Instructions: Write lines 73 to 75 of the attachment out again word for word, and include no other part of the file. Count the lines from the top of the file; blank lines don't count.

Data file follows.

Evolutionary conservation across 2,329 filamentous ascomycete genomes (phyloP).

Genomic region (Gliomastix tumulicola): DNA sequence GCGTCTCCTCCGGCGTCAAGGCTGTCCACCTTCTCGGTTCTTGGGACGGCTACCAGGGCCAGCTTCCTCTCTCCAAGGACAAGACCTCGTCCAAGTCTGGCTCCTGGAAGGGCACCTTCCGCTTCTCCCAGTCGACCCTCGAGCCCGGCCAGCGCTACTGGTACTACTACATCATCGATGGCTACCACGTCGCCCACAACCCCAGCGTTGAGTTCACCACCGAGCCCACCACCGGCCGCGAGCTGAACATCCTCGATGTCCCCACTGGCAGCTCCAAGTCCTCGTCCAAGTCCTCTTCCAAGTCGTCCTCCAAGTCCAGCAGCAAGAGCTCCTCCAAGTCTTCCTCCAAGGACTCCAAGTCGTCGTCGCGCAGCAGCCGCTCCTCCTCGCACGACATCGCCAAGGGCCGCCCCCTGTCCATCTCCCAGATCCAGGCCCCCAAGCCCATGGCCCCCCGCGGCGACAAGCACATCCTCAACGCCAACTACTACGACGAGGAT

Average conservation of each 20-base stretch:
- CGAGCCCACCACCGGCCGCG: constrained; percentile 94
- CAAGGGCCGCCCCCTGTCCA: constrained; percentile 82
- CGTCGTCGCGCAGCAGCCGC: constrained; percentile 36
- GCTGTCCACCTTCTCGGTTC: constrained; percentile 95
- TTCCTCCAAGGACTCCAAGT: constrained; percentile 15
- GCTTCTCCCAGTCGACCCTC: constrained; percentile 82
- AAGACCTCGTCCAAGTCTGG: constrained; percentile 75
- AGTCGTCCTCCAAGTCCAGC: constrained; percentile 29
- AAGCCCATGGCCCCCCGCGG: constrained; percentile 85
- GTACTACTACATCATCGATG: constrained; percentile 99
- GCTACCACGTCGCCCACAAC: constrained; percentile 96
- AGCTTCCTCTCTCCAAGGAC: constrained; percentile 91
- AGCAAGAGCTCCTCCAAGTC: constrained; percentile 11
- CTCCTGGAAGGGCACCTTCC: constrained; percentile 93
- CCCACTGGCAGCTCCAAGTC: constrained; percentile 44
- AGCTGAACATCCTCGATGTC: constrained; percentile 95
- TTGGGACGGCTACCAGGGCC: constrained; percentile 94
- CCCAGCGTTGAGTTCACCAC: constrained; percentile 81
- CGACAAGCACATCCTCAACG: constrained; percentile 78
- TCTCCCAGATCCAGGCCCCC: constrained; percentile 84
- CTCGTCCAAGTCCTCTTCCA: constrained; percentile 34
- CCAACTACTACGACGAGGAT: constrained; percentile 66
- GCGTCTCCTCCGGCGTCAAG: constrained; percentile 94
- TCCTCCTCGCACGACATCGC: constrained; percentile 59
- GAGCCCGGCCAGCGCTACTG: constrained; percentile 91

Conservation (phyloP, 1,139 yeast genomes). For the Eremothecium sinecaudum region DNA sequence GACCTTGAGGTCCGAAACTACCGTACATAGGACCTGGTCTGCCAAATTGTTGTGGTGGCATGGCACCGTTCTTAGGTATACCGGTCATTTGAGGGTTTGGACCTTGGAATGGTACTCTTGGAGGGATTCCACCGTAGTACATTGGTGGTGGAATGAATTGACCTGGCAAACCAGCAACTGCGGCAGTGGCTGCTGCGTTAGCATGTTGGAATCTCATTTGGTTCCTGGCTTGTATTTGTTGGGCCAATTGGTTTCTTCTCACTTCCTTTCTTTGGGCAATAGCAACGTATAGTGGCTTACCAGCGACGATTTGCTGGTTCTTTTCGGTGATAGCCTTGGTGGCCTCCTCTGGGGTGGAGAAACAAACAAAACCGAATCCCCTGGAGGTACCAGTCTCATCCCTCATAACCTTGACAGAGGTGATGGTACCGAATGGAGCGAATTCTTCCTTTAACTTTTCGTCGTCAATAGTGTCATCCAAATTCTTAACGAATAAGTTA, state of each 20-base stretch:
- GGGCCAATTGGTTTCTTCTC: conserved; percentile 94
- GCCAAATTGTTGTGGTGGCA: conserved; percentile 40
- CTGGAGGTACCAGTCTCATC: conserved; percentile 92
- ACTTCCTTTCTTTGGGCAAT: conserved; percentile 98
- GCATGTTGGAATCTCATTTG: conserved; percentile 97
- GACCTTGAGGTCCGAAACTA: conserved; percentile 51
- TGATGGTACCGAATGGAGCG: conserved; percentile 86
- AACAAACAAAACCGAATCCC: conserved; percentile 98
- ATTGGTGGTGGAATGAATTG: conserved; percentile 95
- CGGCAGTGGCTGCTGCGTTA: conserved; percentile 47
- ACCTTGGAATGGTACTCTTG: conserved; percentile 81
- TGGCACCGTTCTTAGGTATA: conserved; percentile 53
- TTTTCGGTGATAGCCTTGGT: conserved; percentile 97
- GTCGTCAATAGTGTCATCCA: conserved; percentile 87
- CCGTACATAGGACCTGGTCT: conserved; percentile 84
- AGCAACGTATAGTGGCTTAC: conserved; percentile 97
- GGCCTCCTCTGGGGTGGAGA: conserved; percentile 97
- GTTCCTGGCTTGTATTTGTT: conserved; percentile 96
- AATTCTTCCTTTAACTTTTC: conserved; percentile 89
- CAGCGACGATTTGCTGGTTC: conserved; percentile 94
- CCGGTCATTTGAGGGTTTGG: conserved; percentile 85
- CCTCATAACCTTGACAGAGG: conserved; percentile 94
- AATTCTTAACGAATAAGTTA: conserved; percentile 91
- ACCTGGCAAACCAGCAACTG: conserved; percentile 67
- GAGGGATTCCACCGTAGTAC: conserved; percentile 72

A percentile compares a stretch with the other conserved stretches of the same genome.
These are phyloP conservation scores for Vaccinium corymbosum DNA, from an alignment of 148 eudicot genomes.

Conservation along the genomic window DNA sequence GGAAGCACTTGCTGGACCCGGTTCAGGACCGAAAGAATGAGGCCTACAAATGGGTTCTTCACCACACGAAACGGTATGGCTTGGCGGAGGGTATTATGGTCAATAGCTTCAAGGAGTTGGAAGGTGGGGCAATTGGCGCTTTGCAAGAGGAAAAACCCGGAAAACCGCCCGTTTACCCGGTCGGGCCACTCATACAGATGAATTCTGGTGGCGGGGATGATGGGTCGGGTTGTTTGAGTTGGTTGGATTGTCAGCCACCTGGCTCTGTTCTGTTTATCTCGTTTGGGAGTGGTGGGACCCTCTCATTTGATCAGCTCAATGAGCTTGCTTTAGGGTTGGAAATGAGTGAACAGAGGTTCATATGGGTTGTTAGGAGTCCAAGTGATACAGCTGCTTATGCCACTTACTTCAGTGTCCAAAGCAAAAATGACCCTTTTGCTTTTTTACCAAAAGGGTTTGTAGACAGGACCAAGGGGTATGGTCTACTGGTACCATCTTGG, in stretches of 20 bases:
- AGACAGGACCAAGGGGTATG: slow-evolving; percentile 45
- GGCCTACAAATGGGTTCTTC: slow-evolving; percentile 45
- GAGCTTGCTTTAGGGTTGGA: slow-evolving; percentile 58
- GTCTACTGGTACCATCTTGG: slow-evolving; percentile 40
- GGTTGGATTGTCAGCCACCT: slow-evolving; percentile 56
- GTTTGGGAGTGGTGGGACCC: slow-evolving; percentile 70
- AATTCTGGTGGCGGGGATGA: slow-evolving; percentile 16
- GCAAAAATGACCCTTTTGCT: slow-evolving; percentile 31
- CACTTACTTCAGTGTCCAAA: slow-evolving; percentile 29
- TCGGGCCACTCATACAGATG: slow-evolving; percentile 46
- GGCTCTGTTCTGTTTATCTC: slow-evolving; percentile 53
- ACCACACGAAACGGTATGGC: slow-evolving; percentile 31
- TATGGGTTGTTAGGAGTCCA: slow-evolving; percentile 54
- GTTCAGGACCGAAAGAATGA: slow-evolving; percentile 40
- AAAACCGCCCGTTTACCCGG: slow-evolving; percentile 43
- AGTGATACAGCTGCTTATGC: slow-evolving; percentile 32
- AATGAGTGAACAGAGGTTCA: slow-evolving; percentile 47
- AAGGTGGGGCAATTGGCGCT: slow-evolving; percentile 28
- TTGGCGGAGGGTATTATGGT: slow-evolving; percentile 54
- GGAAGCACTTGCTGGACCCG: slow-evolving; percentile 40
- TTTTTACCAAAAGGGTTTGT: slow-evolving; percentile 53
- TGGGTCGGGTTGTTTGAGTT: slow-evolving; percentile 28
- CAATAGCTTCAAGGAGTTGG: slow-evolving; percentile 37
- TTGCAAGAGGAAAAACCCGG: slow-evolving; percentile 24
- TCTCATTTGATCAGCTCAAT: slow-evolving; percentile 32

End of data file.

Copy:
- AGTGATACAGCTGCTTATGC: slow-evolving; percentile 32
- AATGAGTGAACAGAGGTTCA: slow-evolving; percentile 47
- AAGGTGGGGCAATTGGCGCT: slow-evolving; percentile 28